Let's face it -- air travel is fast, but it's not always the most comfortable experience. Because the humidity drops significantly inside an airplane, your skin can dry out quickly, including on the inside of your nose. A dry nose can lead to a dry throat, which in turn makes breathing more difficult than it should be. Fortunately, several methods of alleviating dry nose on a plane exist that won't cost you much, if anything.
Keeping your body hydrated is the best way to curb a dry nose. This means drinking water before and during your flight, as well as avoiding beverages that serve as diuretics, such as coffee and alcohol. The humidity level is low when you reach your cruising altitude, so you should drink more water than you typically would to maintain the same level of hydration that you're used to. Instead of guzzling a huge bottle of water before you board the plane, sip on water throughout the flight. When your entire body is hydrated, your nose is less likely to dry out.
Saline nose sprays can be purchased over-the-counter, so you're not required to carry a prescription to bring them on your trip. These sprays have the same saline concentration as is naturally produced in your body, and are typically used to help to clear any mucus in your nose and seasonal allergies. The solutions in saline nose sprays can also be used to add moisture to your nose, so a few sprays to your nose during the flight will help prevent a dry nose.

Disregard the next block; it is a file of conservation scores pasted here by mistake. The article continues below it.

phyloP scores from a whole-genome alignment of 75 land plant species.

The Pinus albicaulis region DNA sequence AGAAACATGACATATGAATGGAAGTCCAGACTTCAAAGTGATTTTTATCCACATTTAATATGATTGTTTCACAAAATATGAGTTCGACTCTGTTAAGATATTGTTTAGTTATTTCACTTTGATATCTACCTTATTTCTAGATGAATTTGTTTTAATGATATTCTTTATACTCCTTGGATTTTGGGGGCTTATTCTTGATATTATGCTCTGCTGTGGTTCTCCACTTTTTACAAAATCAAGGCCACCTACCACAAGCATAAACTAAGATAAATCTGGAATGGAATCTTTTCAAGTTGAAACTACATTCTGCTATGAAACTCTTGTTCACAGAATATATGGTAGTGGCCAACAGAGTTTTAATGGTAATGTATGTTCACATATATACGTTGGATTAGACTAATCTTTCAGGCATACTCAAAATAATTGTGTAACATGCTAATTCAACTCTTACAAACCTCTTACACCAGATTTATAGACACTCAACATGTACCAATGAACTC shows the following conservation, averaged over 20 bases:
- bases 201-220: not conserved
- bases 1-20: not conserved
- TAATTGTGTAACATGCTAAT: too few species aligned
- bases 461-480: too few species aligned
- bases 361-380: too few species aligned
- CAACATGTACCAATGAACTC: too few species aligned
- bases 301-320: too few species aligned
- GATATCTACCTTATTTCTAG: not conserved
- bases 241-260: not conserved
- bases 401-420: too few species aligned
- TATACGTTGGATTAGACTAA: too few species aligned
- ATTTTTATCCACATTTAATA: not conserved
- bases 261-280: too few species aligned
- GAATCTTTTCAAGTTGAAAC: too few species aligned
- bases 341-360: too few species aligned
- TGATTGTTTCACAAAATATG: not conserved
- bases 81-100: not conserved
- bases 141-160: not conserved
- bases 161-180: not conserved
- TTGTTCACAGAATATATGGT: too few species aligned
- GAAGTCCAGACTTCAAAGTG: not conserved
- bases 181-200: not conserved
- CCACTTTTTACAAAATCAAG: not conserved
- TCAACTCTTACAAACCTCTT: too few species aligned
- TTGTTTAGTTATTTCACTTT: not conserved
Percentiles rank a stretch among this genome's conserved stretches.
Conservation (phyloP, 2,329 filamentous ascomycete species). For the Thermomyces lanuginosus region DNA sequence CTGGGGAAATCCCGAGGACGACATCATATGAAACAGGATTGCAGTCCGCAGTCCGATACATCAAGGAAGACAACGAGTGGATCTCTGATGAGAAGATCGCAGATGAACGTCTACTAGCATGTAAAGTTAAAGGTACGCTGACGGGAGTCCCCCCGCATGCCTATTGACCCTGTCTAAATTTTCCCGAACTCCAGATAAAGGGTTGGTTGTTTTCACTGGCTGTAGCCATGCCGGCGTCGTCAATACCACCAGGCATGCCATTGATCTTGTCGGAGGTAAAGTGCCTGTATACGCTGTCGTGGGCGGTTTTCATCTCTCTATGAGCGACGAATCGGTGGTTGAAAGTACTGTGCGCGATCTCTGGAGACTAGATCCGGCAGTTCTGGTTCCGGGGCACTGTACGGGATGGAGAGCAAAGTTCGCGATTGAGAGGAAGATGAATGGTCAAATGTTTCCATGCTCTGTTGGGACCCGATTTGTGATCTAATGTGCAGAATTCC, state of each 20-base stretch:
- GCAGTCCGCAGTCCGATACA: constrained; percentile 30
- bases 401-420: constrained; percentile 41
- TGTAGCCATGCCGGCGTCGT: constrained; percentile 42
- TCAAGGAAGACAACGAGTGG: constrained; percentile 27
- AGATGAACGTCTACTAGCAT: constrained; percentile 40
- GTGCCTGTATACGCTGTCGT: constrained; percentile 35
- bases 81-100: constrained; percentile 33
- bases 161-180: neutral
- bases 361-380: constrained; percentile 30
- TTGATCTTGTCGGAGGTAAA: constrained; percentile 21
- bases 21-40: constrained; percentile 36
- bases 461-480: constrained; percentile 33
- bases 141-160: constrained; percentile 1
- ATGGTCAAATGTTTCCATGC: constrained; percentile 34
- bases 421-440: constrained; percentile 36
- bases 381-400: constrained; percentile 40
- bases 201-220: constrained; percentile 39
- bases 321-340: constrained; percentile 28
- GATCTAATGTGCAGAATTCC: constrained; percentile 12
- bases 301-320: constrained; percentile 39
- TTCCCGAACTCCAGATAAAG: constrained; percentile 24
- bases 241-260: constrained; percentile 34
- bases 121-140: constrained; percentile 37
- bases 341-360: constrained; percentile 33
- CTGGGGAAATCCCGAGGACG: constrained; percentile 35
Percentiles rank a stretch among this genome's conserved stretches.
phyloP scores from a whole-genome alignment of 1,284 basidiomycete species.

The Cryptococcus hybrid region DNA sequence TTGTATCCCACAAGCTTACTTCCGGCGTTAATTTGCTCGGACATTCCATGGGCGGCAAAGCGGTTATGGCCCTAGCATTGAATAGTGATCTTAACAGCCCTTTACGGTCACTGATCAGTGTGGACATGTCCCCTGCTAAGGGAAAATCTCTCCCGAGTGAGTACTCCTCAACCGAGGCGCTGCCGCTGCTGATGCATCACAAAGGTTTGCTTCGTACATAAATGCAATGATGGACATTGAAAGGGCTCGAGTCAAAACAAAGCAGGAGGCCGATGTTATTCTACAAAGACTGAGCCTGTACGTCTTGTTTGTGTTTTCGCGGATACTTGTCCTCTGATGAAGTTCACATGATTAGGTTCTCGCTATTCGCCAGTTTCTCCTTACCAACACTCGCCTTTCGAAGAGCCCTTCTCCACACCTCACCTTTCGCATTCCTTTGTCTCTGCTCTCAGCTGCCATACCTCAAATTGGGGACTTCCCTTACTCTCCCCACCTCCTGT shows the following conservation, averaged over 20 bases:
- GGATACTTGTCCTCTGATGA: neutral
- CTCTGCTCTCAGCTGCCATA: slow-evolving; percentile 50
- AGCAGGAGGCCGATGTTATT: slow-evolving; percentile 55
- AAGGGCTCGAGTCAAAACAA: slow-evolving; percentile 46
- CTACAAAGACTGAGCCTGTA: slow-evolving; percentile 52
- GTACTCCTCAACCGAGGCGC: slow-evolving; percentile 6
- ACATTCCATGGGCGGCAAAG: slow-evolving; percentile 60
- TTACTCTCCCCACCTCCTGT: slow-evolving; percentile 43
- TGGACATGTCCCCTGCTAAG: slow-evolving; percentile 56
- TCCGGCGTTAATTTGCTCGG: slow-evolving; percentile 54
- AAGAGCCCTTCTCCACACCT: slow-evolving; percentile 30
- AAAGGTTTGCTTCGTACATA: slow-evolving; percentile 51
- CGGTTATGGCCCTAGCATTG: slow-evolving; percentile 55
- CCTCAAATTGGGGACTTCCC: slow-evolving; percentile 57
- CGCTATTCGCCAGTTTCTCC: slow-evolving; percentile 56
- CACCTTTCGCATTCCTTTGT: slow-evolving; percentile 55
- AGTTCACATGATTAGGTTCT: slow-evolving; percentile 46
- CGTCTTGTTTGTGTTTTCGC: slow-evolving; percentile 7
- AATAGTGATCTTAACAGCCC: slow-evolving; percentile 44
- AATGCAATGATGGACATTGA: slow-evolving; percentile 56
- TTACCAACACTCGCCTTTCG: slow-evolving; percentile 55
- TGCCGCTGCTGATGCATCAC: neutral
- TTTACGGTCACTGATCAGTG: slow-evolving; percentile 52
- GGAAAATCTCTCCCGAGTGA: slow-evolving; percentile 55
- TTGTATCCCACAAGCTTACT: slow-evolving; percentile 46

Instead of buying a saline spray, you can also fill up a small clear plastic bottle with water. Make sure the bottle has a spray top, such as an old body spray container that has been thoroughly cleaned, or a similar empty container from a drug store. Mist your face with the water every hour or so, breathing in the mist to moisturize your nose. Be mindful of your seatmates -- spritz yourself in the bathroom unless you have the row to yourself.
If directly ingesting water or saline through your nose is not your thing, The Daily Mail offers another solution. Dampen a cotton cloth with water, preferably hot water, and lay it over your nose. Breathing in the air that is filtered through this cloth will serve as a makeshift humidifier. If your flight attendant cannot provide a damp cloth, bring a spare wash cloth in your carry-on and dampen it in the bathroom.